Highland Woodworking
The Anarchist's Workbench
by Christopher Schwarz
Review by J. Norman Reid

The Anarchist's Workbench is the final entry in the anarchist trilogy. The first book was The Anarchist's Tool Chest, which was followed by The Anarchist's Design Book. Taken altogether, they comprise a holistic set of ideas and advice that, if not in fact essential, is at least highly instructive and inspiring of the best of which one is capable.

This intriguing book is somewhat unusual. At its base, it's a thorough personal review of the good, the bad, and the ugly of the author's experience in building workbenches. In this guise, it's chock full of ignore-at-your-own-peril advice. But it's also an autobiographical account in which Chris (can I call you Chris?) recounts large portions of his life, from the closet homesteading of his upbringing to his time at Popular Woodworking and from there to his ultimate escape from the throes of corporate publishing into the unknown territory of starting an independent publishing house known as Lost Art Press. Along the way, we learn about his highly ethical and fair-minded approach to partnership with his authors. We learn how he lost the rights to his famous predecessor to this book, Workbenches: From Design & Theory to Construction & Use. And how this book tallies up as a stick-it-to-the-man comeuppance to the vulture capitalists from whom he escaped. If you are a follower of Chris's leadership in hand tool and exploratory craftsmanship, you'll delight in the personal side of his story, here told in a no-holds-barred treatment.

But personal interest aside, you're probably reading this review because you're interested in workbenches. Maybe you're just starting to put together a woodshop and need basic guidance. You'll find it here. Or maybe you've got a bench now but are all too well acquainted with its shortcomings and know an upgrade is in order. You'll find lots of valuable experience here for you as well.

There is no perfect workbench, just in case you're seeking out the one best design. Designs abound, as do work environments and personal preferences. This book fits those facts perfectly. It does not advocate for a particular type of bench. Rather, it walks through Chris's experience building and using a large variety of benches. And of these there are many; I counted 17, not including the one he finally settles on. Those that he built, plus some early European benches he researched, are reviewed in the pages of this book. Along the way, we get the pros and the cons, the successes and the failures. If you are contemplating bench building, his experience will save you from much frustration, wasted effort, and expense. Sure, Chris has evolved his preferences to a particular style and the book lays out how he built it in sufficient detail to follow his lead. But if that style doesn't suit your needs or your vision of what a workbench should be, many options are there for the taking. At least you'll know what you are walking into once you've digested his ideas.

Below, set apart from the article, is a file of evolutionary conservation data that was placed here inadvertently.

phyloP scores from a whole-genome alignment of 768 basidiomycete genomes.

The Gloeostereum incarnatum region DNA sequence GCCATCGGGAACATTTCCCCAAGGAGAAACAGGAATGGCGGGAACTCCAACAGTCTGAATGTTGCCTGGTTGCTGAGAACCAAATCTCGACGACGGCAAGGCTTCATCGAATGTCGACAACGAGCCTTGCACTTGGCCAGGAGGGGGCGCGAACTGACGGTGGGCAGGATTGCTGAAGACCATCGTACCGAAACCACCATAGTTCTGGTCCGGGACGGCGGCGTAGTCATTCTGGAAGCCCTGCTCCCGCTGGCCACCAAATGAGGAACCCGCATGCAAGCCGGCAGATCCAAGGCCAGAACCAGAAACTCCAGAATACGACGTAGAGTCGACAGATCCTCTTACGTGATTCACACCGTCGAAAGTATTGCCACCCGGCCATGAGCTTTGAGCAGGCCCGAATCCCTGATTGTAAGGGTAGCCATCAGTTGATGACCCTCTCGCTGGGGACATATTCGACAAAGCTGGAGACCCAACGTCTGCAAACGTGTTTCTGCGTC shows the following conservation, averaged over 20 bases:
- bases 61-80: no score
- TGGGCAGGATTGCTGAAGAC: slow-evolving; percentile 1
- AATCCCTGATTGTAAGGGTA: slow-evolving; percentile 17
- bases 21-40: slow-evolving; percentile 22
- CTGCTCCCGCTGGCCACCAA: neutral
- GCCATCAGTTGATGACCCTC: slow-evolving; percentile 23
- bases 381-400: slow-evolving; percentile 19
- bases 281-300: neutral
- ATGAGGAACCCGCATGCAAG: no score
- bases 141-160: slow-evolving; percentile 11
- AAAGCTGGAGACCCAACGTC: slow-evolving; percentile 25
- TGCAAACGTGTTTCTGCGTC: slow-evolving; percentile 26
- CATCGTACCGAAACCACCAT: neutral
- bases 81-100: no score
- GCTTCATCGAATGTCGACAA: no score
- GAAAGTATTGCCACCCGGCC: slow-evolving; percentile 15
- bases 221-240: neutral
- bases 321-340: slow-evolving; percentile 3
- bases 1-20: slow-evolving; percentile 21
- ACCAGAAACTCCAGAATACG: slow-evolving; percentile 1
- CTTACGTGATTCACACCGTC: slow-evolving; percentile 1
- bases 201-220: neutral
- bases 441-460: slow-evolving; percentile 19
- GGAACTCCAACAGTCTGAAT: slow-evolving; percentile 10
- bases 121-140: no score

The book goes well beyond the design and construction of the bench itself. It delves deeply into all the appliances and accoutrements that accompany it (neat bit of alliteration, that). Fully covered are vises of all types, planing stops, crochets, tool wells, shelves, and even a foldaway seat. Not only are you presented with a wealth of experience in using various incarnations of these devices, but you get the voice of trial and error in installing and using them.

The experience Chris shares in this book is buttressed by numerous invaluable black-and-white photos of each workbench he built. You'll also find drawings to guide you in constructing the one he now prefers, as well as of the appliances with which he prefers to work. You'll be able to follow his step-by-step lead in building a solid but economical bench from the information he's offered.

Frankly, there is so much valuable advice presented here that you may find yourself on information overload. I will confess that I made 11 pages of notes as I read the book! (Yes, I take notes on the books I review, just as I read every page and don't just skim them.) This book has that much knowledge to convey, and more. And if the text weren't sufficient, the book has four appendices, including an especially valuable one that answers all the commonly asked questions. Like, what wood is best for a workbench? Answer as I read it, anything, as long as it's not white pine. Turn to this appendix if you are looking for quick advice and are overeager to get your building project underway. But better yet, take a more contemplative approach: read, no, study the whole book. Your resulting workbench will suit you much better for your effort.

To sum up, this book is the most complete treatment of workbench experience available. It is comprehensive. It is incisive. It is open-minded. It is often charming. It is even, at times, humorous. If you have any interest at all in building or equipping a workbench, you want this book. In fact, you need it.

Chris has invested a major part of his life building the wealth of experiences that will save you much angst. He deserves a small reward in return. Buy the book. You'll not only have a finely produced volume of your very own, but I guarantee you your money will be well spent. Highly recommended.

Find out more and purchase The Anarchist's Workbench
at Highland Woodworking

J. Norman Reid is a woodworker, writer, and woodworking instructor living in the Blue Ridge Mountains with his wife, a woodshop full of power and hand tools and four cats who think they are cabinetmaker's assistants. He is the author of Choosing and Using Handplanes. He can be reached by email at nreid@fcc.net.

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